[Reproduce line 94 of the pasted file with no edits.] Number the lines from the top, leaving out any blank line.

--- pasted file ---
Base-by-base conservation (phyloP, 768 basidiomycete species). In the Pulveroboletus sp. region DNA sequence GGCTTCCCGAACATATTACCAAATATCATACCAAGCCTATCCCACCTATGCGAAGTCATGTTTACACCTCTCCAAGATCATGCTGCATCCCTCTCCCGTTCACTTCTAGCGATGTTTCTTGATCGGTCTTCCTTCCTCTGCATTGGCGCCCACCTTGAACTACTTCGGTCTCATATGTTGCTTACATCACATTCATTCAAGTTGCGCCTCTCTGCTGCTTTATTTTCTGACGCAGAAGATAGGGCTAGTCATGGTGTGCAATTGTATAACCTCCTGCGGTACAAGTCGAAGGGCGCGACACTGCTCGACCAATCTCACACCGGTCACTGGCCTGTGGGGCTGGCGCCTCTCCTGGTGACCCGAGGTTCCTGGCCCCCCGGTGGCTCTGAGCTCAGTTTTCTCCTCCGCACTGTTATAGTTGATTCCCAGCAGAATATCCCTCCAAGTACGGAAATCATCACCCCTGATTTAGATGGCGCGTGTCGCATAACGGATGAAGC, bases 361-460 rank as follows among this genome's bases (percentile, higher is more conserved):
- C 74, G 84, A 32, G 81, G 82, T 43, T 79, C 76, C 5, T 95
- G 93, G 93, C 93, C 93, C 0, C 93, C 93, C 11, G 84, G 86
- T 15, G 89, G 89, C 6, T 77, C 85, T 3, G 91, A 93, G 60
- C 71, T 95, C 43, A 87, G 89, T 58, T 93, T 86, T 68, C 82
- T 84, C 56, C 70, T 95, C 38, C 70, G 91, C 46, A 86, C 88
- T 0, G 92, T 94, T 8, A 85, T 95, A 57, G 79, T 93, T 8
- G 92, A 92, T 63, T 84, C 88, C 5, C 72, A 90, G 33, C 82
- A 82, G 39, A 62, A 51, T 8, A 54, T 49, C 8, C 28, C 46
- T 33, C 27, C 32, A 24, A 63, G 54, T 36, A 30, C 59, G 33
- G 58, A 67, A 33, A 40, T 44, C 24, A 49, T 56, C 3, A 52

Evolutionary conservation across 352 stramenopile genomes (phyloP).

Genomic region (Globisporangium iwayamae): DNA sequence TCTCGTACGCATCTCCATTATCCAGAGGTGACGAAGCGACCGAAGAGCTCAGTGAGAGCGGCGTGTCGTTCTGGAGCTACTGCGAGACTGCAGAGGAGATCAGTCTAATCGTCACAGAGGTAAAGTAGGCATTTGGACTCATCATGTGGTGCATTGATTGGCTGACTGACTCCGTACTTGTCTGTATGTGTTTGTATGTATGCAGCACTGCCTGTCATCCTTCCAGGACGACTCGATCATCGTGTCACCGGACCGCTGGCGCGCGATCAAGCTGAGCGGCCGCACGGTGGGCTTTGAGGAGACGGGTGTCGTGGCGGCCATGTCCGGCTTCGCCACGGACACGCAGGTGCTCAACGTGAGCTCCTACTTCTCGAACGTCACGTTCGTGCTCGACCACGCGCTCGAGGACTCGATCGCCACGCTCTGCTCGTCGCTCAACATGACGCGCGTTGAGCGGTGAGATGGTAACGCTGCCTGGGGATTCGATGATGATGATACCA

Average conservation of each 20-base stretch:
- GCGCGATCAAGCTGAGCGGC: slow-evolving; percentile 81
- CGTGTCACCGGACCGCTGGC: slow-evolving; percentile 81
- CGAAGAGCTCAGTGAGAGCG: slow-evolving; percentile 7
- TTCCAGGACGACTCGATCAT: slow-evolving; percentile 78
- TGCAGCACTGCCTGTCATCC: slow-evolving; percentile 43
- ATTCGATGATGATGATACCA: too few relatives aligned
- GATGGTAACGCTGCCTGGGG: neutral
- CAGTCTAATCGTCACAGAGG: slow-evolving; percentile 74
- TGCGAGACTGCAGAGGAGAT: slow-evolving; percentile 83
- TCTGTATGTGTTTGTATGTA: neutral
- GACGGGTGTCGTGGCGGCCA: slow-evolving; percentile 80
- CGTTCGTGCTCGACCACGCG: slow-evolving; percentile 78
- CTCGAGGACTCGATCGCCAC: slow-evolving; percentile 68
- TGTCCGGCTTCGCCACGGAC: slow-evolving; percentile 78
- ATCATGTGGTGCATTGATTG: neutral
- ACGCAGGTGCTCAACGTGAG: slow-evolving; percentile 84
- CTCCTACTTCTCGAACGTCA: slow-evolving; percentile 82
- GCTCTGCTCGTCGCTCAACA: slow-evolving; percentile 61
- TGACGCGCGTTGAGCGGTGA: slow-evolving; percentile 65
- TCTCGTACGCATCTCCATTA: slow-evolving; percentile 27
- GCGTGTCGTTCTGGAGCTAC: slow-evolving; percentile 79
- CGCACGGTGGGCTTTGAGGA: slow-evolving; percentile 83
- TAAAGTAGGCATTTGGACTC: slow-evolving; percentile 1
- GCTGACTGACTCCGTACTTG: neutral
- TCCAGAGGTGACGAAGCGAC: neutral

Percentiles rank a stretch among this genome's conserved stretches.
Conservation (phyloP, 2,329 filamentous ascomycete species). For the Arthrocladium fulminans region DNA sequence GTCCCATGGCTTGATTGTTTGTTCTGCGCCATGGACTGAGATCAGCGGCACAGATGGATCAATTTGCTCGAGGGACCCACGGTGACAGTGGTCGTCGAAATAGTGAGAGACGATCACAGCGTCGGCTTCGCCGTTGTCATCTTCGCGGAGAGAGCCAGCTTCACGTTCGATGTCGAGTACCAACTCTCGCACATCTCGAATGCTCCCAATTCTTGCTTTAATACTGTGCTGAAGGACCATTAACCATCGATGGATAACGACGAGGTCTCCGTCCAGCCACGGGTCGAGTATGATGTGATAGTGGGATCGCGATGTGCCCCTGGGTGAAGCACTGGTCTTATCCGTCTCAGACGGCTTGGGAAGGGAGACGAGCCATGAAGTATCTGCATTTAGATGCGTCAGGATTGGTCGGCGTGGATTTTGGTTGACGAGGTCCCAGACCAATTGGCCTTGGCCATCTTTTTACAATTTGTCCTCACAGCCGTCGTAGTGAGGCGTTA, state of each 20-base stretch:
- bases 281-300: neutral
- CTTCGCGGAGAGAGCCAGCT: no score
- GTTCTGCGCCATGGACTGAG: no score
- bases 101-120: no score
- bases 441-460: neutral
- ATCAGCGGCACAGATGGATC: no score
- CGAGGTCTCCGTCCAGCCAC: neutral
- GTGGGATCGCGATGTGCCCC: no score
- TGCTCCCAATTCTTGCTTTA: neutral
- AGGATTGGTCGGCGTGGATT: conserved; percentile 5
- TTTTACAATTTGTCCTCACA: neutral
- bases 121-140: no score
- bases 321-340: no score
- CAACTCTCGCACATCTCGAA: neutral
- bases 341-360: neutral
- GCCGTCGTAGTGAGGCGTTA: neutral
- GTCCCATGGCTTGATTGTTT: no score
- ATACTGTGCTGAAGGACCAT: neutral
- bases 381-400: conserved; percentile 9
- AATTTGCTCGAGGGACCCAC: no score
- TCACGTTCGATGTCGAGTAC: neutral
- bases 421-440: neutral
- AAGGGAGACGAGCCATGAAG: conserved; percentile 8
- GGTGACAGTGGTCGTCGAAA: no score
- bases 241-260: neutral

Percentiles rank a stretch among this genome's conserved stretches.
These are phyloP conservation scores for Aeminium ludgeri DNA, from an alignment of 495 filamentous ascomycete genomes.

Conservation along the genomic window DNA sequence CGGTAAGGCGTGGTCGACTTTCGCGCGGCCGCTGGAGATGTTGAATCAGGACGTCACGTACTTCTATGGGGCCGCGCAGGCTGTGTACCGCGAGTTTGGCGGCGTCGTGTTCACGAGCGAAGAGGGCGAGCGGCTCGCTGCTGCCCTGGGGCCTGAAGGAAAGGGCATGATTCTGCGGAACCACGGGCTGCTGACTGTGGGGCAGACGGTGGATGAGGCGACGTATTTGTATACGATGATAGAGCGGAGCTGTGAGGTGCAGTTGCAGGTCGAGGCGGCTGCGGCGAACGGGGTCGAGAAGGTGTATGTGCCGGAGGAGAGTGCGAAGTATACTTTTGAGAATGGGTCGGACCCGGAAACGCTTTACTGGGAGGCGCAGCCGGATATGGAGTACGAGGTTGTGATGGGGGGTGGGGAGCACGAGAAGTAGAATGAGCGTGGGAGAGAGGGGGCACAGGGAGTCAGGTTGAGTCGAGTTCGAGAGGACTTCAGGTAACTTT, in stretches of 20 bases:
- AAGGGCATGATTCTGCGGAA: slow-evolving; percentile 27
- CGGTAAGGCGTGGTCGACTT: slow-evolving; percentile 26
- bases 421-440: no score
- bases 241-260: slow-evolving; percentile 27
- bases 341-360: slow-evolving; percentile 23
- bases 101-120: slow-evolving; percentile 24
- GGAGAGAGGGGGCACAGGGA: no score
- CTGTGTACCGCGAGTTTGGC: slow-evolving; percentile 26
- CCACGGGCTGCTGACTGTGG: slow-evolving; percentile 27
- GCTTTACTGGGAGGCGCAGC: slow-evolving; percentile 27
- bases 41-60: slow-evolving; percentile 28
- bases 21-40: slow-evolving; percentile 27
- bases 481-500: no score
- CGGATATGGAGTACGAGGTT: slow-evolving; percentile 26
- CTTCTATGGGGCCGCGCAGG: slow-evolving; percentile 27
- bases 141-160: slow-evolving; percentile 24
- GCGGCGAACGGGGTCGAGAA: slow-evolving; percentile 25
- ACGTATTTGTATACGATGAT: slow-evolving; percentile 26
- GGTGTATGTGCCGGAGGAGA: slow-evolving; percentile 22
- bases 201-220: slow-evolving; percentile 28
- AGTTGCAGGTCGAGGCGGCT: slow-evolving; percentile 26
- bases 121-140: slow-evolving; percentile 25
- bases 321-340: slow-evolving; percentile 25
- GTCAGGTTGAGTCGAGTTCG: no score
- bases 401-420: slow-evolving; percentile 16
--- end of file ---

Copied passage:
- bases 401-420: slow-evolving; percentile 16